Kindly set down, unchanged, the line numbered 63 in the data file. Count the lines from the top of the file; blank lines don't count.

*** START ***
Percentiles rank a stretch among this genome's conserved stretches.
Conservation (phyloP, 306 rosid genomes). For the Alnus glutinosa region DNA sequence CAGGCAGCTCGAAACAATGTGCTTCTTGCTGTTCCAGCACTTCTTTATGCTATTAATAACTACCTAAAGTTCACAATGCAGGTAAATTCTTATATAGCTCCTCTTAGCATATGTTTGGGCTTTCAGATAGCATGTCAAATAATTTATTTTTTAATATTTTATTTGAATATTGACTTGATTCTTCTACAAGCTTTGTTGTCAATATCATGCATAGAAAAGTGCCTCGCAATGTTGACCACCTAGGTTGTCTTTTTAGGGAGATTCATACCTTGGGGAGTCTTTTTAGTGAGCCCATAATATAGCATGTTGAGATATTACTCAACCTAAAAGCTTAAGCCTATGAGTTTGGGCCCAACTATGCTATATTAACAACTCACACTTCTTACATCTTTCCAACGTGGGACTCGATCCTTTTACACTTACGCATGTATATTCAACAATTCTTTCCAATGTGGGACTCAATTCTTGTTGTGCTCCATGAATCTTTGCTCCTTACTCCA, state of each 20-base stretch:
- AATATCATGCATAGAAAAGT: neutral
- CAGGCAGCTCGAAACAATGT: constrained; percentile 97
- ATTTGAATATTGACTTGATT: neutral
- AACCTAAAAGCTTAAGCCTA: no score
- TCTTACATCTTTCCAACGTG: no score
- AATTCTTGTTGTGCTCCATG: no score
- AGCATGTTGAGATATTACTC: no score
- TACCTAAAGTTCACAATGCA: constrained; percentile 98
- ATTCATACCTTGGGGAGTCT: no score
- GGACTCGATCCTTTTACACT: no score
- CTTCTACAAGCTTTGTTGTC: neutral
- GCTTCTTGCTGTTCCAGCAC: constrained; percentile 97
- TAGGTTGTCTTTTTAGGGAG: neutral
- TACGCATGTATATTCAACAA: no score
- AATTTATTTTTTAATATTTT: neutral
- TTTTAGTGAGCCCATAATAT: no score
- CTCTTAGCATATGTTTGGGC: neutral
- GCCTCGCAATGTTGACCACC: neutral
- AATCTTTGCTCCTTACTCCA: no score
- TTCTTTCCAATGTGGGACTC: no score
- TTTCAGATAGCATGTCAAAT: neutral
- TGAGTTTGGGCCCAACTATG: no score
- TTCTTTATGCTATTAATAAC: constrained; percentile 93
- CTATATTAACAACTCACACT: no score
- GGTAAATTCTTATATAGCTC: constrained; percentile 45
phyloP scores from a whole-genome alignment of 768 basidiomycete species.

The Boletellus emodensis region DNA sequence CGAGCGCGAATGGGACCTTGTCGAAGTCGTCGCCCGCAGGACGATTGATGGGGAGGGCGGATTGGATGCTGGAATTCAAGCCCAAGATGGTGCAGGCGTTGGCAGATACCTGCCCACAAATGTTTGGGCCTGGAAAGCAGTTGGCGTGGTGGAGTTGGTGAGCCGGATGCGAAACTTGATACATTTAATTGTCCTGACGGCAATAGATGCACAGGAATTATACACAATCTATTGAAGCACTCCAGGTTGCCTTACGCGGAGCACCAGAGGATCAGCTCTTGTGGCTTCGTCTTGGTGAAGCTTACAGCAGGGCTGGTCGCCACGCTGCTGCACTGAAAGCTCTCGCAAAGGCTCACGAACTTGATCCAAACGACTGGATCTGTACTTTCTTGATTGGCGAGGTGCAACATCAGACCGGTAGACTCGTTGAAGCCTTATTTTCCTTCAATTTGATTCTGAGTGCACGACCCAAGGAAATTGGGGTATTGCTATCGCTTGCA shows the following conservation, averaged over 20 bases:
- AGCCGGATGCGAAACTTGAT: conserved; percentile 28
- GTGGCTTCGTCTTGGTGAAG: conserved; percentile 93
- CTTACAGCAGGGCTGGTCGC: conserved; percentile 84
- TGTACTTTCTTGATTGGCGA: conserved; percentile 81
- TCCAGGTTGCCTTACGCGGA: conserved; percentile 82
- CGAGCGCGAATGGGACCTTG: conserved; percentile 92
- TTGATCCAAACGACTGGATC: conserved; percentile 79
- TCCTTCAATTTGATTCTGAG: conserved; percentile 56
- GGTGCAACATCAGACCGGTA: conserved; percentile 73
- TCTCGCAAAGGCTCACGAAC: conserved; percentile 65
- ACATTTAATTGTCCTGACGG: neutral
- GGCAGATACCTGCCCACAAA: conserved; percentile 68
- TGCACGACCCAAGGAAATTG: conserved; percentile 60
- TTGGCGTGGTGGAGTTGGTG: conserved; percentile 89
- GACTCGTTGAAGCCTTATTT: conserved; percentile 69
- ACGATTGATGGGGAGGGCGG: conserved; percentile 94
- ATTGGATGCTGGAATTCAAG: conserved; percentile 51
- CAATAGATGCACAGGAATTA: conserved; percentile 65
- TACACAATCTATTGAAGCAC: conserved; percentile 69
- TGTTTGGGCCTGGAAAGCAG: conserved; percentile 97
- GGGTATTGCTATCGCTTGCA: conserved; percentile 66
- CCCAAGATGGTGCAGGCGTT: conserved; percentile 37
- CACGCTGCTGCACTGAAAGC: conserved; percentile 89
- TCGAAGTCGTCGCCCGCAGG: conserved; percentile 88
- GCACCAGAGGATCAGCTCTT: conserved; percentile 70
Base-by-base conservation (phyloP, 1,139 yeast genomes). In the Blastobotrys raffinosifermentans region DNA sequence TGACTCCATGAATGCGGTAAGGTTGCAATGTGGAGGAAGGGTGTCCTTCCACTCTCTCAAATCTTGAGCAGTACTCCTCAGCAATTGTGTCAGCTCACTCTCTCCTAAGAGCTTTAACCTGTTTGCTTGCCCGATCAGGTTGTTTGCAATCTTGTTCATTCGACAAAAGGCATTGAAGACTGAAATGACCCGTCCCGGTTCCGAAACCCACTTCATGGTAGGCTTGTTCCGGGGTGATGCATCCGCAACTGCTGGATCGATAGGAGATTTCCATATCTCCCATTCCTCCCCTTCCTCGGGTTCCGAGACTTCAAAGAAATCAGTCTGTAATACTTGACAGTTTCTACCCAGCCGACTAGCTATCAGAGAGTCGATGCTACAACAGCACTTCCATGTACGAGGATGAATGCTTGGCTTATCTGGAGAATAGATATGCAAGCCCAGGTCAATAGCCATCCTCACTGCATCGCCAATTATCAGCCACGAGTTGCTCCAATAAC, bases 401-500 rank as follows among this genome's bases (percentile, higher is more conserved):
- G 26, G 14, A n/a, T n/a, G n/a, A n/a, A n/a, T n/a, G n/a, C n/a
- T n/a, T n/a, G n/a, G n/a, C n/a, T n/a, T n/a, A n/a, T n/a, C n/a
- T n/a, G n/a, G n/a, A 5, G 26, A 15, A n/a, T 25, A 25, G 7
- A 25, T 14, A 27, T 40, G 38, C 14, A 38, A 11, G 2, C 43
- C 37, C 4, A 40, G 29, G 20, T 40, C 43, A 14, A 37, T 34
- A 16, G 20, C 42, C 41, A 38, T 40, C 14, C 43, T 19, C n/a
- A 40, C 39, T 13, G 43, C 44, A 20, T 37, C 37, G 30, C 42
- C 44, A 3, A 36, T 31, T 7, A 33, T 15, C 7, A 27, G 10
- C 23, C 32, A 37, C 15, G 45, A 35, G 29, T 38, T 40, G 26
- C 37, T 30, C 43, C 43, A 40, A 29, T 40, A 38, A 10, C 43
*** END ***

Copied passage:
- C 44, A 3, A 36, T 31, T 7, A 33, T 15, C 7, A 27, G 10